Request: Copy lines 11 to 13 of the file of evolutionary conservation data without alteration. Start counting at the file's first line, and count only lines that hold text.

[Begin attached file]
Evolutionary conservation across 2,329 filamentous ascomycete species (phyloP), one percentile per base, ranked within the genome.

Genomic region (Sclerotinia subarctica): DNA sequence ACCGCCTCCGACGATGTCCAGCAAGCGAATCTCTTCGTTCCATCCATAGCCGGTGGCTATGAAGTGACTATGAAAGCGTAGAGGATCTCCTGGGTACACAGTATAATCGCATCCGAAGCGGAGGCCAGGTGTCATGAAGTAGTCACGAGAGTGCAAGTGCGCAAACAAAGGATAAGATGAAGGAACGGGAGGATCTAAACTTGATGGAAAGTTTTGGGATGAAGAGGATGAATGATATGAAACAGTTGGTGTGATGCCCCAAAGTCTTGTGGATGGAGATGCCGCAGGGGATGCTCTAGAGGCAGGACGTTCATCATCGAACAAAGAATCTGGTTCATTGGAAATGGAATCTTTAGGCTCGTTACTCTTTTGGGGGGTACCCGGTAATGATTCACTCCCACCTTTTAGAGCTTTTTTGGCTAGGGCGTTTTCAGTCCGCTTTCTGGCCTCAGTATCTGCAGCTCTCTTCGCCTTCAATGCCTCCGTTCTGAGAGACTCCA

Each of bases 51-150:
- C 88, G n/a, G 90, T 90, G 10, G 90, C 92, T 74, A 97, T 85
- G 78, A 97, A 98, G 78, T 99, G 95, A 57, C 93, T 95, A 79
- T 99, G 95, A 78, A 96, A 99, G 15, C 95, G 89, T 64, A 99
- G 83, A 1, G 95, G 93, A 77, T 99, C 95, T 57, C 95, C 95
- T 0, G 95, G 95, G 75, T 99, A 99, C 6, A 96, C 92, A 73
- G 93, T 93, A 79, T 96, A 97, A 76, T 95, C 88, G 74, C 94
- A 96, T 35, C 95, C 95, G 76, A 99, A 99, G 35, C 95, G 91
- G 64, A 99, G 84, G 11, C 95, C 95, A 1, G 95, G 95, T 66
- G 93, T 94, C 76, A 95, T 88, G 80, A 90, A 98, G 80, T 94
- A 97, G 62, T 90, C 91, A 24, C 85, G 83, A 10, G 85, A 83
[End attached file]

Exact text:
- G 64, A 99, G 84, G 11, C 95, C 95, A 1, G 95, G 95, T 66
- G 93, T 94, C 76, A 95, T 88, G 80, A 90, A 98, G 80, T 94
- A 97, G 62, T 90, C 91, A 24, C 85, G 83, A 10, G 85, A 83